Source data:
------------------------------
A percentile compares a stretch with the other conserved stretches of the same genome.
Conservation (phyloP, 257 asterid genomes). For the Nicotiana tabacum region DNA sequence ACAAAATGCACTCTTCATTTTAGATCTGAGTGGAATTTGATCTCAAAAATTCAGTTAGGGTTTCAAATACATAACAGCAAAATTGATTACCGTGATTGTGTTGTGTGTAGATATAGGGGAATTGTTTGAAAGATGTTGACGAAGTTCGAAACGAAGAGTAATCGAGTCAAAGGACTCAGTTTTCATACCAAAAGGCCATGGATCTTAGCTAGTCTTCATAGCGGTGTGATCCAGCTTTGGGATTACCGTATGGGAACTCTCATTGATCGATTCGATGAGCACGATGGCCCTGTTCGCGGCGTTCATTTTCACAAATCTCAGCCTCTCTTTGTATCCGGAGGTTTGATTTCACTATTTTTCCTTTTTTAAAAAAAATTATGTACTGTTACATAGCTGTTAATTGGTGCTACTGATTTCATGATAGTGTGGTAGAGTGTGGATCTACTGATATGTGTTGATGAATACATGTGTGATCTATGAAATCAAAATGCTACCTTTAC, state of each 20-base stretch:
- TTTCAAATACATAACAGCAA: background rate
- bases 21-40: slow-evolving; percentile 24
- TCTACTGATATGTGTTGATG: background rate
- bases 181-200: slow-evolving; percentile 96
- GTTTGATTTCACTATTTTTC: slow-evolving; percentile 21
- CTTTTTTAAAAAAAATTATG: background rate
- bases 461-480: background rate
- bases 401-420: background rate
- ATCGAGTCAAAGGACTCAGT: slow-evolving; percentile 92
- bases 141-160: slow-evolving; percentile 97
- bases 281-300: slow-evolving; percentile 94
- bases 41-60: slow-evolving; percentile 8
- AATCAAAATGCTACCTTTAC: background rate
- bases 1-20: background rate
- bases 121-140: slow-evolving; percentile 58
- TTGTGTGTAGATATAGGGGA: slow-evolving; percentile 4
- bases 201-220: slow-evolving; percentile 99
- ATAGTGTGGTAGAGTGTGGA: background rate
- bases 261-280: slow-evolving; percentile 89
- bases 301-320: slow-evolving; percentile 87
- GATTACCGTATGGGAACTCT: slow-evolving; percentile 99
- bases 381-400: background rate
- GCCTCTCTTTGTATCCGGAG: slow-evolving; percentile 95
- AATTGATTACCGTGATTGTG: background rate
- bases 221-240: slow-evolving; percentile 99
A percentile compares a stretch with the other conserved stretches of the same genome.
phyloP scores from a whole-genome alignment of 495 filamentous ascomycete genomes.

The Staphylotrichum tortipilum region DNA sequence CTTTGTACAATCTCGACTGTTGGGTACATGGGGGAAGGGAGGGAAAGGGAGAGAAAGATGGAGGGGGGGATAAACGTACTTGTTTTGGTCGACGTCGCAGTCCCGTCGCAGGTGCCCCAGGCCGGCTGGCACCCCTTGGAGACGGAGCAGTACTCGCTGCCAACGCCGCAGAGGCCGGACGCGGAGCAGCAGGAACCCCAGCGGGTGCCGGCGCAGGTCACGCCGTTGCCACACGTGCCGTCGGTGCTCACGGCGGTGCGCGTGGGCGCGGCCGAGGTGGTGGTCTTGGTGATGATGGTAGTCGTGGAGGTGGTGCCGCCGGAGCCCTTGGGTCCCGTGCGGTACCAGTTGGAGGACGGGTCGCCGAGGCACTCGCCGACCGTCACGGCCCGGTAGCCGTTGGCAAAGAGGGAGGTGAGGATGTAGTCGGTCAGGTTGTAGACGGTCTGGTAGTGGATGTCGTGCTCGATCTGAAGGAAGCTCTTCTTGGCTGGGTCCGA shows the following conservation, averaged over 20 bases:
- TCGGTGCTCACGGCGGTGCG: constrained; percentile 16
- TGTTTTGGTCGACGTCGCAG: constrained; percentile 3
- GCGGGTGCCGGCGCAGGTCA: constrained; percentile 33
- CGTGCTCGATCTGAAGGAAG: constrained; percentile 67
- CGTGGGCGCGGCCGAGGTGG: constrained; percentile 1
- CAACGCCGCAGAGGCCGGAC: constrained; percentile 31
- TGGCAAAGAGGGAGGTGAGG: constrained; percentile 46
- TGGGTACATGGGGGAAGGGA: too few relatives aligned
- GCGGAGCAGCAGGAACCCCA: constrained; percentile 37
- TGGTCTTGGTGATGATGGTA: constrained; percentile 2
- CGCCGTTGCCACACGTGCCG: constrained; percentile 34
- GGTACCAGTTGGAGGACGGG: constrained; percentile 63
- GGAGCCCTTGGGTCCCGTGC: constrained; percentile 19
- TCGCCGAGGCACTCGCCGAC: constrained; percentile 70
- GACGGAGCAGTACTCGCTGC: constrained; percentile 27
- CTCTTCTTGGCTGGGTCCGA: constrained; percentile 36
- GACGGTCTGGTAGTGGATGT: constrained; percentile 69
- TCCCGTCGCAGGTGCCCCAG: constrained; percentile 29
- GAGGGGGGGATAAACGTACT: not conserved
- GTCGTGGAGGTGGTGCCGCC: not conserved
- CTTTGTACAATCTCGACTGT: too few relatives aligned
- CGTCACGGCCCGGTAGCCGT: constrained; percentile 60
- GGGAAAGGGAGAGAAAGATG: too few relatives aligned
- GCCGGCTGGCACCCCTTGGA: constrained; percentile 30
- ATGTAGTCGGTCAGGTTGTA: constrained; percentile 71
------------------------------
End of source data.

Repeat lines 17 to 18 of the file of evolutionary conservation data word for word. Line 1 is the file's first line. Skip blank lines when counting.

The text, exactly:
- bases 121-140: slow-evolving; percentile 58
- TTGTGTGTAGATATAGGGGA: slow-evolving; percentile 4